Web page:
Spring Carnival at Chatham University!

Spring Carnival at Chatham University!

i Apr 15th No Comments by

Enjoy a day of springtime fun with the Chatham community on Saturday, April 19th from 11 am – 1 pm.

This wonderful tradition is open to the Chatham and Pittsburgh community. Bring guests and enjoy an afternoon with festive activities including carnival foods, balloon artists, egg hunt, face painters and live chicks and bunnies.

Raffle tickets will be on sale that directly benefit HFF.

Can’t make it to the event, but would still like to make a donation?

You can choose one of the amounts listed on our donations page, or you can name your own donation.

Time For Kanaval!

i Mar 6th No Comments by

An annual carnival celebration—leading up to Mardi Gras—is a big event in many places around the world.

Haiti is no exception!

Many schools across the country celebrated Haitian Kanaval last week with a day off school, and a big party complete with food, drink, music, dancing, and more dancing.

In Montrouis, Haiti, we were part of an exciting Kanaval story this year.

We learned from some of our students who attend school together that they would not be having a kanaval party this year. That they are one of many schools that cannot afford to throw a party each year.

You see, in order to hold a kanaval party, school administration ask each parent to contribute a small amount to the cost of the party, and to ensure that their child has a kanaval style outfit/costume to wear to the party.

As a school that serves extremely low income families, this administration knows that it is not realistic to ask families to contribute to the party costs.

For $80, HFF was able to cover costs for a drink and small snack for each student at the school—512 kids total—and supplies for each student to decorate a kanaval mask!

The students and parents pitched in to plan what music would be played, who would perform, and to choreograph a group dance.

Everyone agreed that the suggested attire would be anything at all, removing the pressure for the students to dress up in a kanaval costume, which can be expensive.

The outcome was amazing and many of the students said it was the best party they have ever been a part of.

We received a letter from the school director this week thanking us for the contribution, which made it possible to give these kids a special day that they all deserved so much.

It was the first year since the earthquake in 2010 that this school was able to celebrate kanaval.

While it is true that most of our days are filled with desperate parents, scary sicknesses, and frustrating situations, sometimes we are able to bring remarkable happiness to the children we love.

This brings us the joy and encouragement to continue our work every day.

We have the incredible opportunity to continue to bring happiness and joy to the families we serve because you support us.

We can not do this without you.

Thank you.

2013 Report

i Feb 20th No Comments by

The children of Haitian Families First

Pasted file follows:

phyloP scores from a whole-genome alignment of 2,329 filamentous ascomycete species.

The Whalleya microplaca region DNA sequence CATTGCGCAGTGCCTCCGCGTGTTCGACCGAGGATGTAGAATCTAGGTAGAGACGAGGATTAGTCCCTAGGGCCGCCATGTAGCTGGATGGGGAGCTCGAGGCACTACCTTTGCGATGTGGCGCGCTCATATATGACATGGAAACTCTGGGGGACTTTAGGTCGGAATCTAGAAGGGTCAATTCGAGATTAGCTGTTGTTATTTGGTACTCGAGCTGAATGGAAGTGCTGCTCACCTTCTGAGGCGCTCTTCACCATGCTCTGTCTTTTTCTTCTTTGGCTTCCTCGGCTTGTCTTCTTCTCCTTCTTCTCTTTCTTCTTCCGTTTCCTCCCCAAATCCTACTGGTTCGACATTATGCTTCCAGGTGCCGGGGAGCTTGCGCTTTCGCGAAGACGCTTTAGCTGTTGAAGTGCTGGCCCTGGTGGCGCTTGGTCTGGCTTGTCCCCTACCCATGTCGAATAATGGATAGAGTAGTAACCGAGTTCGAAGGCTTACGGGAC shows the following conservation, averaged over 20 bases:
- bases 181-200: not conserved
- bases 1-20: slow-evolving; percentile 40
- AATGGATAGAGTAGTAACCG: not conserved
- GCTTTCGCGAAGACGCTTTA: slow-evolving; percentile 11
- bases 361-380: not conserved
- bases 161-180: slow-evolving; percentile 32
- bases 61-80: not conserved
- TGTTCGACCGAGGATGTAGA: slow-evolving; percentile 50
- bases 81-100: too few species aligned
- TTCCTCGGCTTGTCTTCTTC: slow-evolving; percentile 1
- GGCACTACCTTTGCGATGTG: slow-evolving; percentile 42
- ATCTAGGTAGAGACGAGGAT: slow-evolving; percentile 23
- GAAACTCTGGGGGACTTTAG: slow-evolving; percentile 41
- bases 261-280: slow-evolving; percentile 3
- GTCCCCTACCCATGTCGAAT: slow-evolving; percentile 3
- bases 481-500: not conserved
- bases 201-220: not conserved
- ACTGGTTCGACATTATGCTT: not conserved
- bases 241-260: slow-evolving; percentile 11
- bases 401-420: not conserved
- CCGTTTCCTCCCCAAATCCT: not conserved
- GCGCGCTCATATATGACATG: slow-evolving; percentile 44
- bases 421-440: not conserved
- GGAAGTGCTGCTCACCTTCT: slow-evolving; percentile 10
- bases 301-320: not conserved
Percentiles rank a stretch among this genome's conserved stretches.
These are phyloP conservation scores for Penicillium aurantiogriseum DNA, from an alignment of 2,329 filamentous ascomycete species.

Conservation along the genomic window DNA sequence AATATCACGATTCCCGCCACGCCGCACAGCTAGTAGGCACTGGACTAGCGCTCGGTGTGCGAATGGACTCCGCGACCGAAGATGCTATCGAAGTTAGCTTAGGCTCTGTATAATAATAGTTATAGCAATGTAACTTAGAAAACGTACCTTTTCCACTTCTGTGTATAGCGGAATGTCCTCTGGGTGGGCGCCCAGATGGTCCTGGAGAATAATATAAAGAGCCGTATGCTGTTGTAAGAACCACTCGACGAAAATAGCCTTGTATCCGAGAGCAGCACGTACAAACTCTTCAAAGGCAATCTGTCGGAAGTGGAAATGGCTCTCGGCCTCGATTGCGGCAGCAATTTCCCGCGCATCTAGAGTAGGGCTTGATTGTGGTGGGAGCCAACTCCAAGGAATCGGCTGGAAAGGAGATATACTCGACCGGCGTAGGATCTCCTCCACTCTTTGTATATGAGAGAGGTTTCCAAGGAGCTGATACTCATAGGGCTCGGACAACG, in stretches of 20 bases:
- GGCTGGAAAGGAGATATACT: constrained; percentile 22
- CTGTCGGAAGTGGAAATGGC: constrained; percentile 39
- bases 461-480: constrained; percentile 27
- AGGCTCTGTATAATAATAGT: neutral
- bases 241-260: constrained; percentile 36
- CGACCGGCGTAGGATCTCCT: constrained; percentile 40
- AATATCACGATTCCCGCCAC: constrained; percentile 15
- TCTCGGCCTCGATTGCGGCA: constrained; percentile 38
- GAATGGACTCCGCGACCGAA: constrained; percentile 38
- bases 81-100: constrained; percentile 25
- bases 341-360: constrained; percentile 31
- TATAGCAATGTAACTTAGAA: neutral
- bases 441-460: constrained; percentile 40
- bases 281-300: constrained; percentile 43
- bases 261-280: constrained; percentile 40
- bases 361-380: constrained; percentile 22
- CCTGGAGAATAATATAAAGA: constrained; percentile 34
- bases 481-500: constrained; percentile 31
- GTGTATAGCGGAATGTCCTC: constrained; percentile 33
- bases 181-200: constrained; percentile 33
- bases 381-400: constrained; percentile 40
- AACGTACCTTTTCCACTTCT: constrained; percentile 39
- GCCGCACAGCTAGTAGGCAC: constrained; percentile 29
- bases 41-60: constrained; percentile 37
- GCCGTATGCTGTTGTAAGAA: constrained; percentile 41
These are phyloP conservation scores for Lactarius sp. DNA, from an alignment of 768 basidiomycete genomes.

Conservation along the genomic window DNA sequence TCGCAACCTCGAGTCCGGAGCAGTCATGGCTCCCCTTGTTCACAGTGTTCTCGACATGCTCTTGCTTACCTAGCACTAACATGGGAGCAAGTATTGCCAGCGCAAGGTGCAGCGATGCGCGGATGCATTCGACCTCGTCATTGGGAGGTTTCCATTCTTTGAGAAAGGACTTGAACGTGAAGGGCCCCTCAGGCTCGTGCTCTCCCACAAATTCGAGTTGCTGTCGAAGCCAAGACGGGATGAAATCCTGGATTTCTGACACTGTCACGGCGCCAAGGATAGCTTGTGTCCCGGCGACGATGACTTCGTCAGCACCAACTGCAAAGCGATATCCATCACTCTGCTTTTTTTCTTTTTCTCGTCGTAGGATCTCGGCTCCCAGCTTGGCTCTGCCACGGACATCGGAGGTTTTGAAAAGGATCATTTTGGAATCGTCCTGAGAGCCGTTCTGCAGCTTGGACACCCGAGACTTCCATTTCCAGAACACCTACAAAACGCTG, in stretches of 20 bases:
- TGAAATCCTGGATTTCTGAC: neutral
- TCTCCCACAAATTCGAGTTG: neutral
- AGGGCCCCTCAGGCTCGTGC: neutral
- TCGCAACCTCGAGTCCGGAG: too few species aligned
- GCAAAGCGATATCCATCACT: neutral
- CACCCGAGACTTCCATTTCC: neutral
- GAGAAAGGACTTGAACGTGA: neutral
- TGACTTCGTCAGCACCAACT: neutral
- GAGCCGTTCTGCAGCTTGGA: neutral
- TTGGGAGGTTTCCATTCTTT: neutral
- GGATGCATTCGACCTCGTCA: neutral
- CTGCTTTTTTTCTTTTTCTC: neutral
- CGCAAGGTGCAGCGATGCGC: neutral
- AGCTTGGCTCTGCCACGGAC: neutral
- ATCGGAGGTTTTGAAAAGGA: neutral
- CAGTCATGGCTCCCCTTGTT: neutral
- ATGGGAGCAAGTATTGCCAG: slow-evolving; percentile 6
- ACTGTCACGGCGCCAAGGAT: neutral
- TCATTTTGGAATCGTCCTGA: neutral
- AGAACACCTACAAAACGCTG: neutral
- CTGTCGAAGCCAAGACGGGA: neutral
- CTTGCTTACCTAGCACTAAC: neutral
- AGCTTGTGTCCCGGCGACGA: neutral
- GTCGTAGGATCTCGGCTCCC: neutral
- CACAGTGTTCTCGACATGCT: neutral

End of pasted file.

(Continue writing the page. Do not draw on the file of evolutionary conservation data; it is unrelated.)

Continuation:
We are grateful for the opportunity to thank you for helping us make 2013 a special year for Haitian Families First!

We are humbled and encouraged by the support that each and every one of you provide as we work toward our vision to end institutionalization in Haiti.

In 2013 we directly impacted the lives of over 100 children through one or more of our three core programs: Nutrition, Education, and Health & Wellness. 60 of those children are enrolled in school, some of them for the very first time.

Of the 92 children enrolled in HFF programming in December—all of whom were at high risk of being sent to large privatized institutions—we were able to ensure that 76% remain securely in their home with one or both of their biological parents! An additional 23% are living with extended family.

Our hard work is paying off.

However, Haiti remains a dangerous place for the family unit. With 30,000 children and teens living in deplorable conditions in large privatized institutions known as orphanages, we must continue to raise awareness and seek support.

The Haitian government, with help from USAID and UNICEF, estimates that more than 24,000 of these 30,000 children have at least one living parent. Yet children are institutionalized every day not because their parents want to give them up, but because they feel there is no other option.

By providing options to parents and relatives willing to parent their children, we are keeping the number from growing.

As we move forward this year, our primary goal remains to keep families together and help them thrive.

We work with families to help them through a crisis situation and to reach a point of self-sustainability. This can be a long process, but we are committed to each individual who is part of our HFF family. Our message is spreading in the seven communities we serve.

Families currently enrolled in HFF programs are living examples and beacons of hope to their struggling neighbors. When families remain together, there is a ripple effect of potential that seems attainable – causing an ever-growing list of families interested in receiving the services provided by HFF.

We sincerely thank you for your support. Please continue to raise awareness for our cause in your community.

With your voice we can speak louder on behalf of the children who cannot speak for themselves.

From Our Families

I had my baby when I was 18. Jamie helped me with him since he was 2 and a half months. I’m so happy I’m here with the baby, he now is 2 years old. I am in the program now too, I attend school, I love school. I thought when I had the baby that I would never have the chance to go to school. Thanks to HFF I am back in school in my seventh year.

- Lovelie, mom to Stevenski

I love my mom! If I didn’t live with my mom I would live in a house where I have to cook and clean. And they don’t eat rice or fruit, only bread.

- Kervens, right, pictured with sister Gloria